How To Have More Free Time with Remote Work
You can have a productive remote lifestyle with a work-life balance. I’m a software developer working from home for the last four years. Now, I will share actionable steps for better quality workdays.
Having a remote job doesn’t mean you have complete control over your time. You have to put in the hours to get the necessary work done. The question is, how much freedom do you have over your schedule.
On one end, you can have a job that requires you to be available on Slack all day and makes you sit through the meetings at an uncomfortable time throughout the day. It could be worse than a regular 9-to-5 at the office. On another end, you may work at a fully asynchronous organization that almost doesn’t have meetings.
The more asynchronous your job, the more freedom you have over your schedule. To improve on that front, you can try to find another job, communicate with your current employee, or potentially work toward changing a position that would allow you more freedom. In most cases, you’ll have more control over the schedule as a developer compared to a recruiter or manager that would spend a lot of time in meetings.
To get the most out of remote work, we need to shift our mindset by thinking in value instead of hours. A full-time remote job doesn’t mean working all day long. Your employer is a business that wants to profit out of your work. If you are a good company’s asset, they will keep you. If you don’t fulfill their expectations, they better reinvest your paycheck.
Different companies will have different expectations. I worked at startups that expect you to make their business the main focus, and I worked at a corporate job with so much bureaucracy that my manager was happy, while I worked just two and a half hours.
Your employee doesn’t care how much your work as long as you yield sufficient value for the business. Therefore we need to find a way to produce enough value in less time and have more freedom during a work day.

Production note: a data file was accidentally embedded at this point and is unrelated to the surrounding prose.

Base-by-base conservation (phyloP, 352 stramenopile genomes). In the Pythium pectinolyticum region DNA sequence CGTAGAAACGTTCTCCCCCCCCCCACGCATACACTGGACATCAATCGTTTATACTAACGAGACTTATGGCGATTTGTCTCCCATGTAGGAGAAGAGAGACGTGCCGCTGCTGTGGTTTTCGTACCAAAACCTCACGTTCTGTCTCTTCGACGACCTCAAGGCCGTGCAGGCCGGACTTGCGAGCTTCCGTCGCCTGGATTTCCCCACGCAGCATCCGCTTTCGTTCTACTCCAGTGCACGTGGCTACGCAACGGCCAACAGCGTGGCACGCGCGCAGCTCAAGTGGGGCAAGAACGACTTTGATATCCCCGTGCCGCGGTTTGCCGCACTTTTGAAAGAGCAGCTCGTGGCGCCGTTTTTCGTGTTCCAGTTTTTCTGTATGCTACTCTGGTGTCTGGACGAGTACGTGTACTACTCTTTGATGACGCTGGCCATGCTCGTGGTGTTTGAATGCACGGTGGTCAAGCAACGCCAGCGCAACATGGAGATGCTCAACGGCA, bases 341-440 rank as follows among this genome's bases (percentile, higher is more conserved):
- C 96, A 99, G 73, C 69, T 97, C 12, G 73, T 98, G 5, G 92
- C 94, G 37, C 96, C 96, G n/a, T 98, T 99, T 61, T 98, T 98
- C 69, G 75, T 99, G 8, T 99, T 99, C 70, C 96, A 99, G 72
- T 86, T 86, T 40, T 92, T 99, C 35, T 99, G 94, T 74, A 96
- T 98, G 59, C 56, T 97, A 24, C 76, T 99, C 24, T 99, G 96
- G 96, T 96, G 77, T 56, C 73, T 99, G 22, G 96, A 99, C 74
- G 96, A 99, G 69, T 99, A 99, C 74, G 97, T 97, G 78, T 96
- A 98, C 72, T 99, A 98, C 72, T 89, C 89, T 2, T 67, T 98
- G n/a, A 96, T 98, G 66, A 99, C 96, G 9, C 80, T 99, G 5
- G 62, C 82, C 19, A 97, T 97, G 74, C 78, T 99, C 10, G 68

To improve on that front, I always work with a focus timer. It makes me more aware of time and keeps me centered on the task. Also, it tracks time spent on projects. In the evening, I could review what I’ve done, see how much time I spent working and try to extract lessons to be more efficient the next day.
On the long-term horizon, we could strive toward earning with a judgment so that we make money by making decisions. In that scenario, we could leverage our time better and choose to work less. I encourage you to check the Naval’s Almanack for a better grasp of these concepts.
Peak Performance Periods
Usually, we don’t have the same energy levels throughout the day. There are periods when we are less productive and creative. Instead of dragging through low-energy periods, we can be more strategic with efforts and get the most out of peak performance periods while resting in the low-energy parts of the day.
For example, many people find it hard working after lunch. The circadian cycle causes this afternoon slump, and some cultures have a siesta for it. Because of the remote work, we don’t need to push through it. Instead, we could use this time to rest and recharge. You can exercise, go for a walk, take a massage, play a videogame or musical instrument, or finally clean the apartment.
We can rest in the low energy periods, but we should not waste our peak performance periods. Usually, I have more energy in the morning, and it’s the best time to finish essential tasks. Before, I’ve been going to the gym one hour after waking up, but now I try to preserve morning time for work and exercise after 2 pm.